This package is for computing with nilpotent matrix groups over a field F, where F is a finite field GF(q) or the rational number field Q.
Nilmat contains an implementation of algorithms developed over the past few years, available in theoretical form in the papers DF04,DF05b,DF06,DF07. The theory of nilpotent matrix groups is an essential part of linear group theory. Many structural and classification results for nilpotent linear groups are known (see e.g. Sup76,Weh73), and specialized methods for handling these groups have been developed. The computational advantages of nilpotent linear groups have been addressed in DF05a. For a full description of most of the algorithms of this package, further general information, and historical remarks, see DF06,DF07.
One purpose of Nilmat is testing nilpotency of a subgroup G of GL(n,F). If G < GL(n,Q) is found to be nilpotent then the package provides a function for deciding whether G is finite. If G < GL(n,q) is found to be nilpotent then the package provides a function that returns the Sylow subgroups of G. Additional functions allow one to test whether a nilpotent subgroup G of GL(n,F) is completely reducible or unipotent, and to compute the order of G if it is finite.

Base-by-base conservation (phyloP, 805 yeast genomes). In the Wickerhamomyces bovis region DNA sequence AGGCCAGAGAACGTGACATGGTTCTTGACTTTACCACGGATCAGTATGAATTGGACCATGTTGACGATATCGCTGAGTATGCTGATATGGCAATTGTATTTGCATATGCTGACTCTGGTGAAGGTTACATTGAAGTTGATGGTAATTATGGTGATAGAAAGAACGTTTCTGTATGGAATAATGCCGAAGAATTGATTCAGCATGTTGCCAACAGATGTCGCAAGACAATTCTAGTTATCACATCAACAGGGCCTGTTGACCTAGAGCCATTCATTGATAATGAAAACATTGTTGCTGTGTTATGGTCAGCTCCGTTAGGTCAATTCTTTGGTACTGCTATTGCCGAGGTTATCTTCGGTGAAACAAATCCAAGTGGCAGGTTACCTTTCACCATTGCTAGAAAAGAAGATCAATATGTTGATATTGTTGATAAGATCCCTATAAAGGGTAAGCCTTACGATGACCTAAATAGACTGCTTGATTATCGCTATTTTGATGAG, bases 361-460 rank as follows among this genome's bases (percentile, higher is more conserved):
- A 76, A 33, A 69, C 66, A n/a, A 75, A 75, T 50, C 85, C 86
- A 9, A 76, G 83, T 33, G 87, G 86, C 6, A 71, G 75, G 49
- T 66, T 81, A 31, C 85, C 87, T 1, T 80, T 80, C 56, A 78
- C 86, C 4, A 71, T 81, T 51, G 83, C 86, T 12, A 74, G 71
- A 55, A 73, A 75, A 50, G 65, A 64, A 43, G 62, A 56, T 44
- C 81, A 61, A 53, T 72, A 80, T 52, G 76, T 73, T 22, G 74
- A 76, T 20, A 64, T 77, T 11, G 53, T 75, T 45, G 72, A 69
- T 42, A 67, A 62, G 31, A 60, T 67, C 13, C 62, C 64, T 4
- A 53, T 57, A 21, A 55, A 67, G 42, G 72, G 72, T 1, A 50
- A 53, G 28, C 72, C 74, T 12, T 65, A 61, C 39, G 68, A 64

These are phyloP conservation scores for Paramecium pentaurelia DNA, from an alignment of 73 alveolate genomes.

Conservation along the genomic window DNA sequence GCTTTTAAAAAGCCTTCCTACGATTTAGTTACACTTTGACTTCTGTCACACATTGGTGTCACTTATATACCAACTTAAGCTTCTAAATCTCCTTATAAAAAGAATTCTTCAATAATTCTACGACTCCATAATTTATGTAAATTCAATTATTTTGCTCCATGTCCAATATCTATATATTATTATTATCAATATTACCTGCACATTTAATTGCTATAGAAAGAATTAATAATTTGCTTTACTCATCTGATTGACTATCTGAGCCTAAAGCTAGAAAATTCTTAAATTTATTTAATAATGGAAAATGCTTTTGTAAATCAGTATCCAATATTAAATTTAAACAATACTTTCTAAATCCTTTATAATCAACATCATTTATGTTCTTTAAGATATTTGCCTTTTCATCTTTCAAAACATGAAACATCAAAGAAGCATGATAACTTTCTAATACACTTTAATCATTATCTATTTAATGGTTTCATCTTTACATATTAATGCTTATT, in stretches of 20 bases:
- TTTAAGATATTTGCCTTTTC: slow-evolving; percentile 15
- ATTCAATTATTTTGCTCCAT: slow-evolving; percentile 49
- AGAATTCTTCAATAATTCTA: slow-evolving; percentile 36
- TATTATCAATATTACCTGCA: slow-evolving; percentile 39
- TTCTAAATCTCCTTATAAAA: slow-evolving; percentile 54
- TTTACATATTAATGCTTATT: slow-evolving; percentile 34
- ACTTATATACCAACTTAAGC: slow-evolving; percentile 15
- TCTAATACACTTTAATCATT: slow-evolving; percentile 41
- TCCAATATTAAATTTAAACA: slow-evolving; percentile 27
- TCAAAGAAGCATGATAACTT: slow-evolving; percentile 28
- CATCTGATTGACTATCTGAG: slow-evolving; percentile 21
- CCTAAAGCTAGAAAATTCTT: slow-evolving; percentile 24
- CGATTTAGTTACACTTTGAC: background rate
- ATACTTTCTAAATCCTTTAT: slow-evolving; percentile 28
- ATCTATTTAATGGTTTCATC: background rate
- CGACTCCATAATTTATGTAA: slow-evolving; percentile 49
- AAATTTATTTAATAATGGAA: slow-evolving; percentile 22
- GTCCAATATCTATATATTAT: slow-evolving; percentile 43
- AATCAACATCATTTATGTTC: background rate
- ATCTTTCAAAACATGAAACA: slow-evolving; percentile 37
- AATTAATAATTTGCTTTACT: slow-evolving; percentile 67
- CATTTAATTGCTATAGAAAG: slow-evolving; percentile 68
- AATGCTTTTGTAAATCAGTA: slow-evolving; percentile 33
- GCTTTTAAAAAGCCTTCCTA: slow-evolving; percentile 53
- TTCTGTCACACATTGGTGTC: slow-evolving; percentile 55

Another feature of Nilmat is a library of nilpotent primitive matrix groups. Specifically, for each integer n > 1 and prime power q, this library returns a complete and irredundant list of GL(n,q)-conjugacy class representatives of the nilpotent primitive subgroups of GL(n,q).
The problem of constructing nilpotent matrix groups is interesting in its own right. We have included in the package functions concerned with this problem. For example, one such function constructs maximal absolutely irreducible nilpotent subgroups of GL(n,q).
Related research on solvable and polycyclic matrix groups was carried out by Björn Assmann and Bettina Eick in AE05,AE07. Most of the algorithms in AE05 were implemented in the GAP package Polenta, on which Nilmat partially relies.
This work has emanated from research conducted with the financial support of Science Foundation Ireland and the German Academic Exchange Service (DAAD).
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